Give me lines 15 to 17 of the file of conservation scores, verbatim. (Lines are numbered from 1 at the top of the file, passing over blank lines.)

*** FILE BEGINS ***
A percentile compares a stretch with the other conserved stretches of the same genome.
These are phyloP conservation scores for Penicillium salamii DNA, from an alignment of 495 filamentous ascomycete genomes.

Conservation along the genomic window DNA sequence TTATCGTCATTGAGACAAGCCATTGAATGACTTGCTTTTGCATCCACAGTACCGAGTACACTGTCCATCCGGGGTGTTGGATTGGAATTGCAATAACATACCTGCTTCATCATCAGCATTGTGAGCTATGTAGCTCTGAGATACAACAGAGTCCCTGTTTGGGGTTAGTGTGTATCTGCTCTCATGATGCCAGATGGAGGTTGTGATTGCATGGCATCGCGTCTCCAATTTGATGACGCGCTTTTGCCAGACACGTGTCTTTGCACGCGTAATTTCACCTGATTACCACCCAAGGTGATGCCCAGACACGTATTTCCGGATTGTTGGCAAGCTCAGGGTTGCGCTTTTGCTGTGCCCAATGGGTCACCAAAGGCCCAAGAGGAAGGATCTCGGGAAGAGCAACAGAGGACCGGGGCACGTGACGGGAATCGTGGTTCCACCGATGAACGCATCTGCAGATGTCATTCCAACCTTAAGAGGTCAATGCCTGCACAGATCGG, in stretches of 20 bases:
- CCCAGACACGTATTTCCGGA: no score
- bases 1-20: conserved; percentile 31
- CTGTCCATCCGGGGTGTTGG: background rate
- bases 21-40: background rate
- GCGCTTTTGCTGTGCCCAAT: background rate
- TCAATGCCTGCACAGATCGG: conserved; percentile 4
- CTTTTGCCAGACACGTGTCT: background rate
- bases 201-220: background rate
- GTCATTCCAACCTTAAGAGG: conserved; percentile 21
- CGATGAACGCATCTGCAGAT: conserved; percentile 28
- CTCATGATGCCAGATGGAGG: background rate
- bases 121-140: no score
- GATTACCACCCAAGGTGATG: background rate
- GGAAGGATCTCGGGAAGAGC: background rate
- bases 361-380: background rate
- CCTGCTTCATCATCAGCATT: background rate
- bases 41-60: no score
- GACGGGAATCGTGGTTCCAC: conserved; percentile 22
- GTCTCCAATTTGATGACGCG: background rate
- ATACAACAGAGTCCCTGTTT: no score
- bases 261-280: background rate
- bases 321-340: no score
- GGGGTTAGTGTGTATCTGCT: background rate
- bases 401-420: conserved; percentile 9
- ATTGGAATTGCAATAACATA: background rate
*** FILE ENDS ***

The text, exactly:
- bases 121-140: no score
- GATTACCACCCAAGGTGATG: background rate
- GGAAGGATCTCGGGAAGAGC: background rate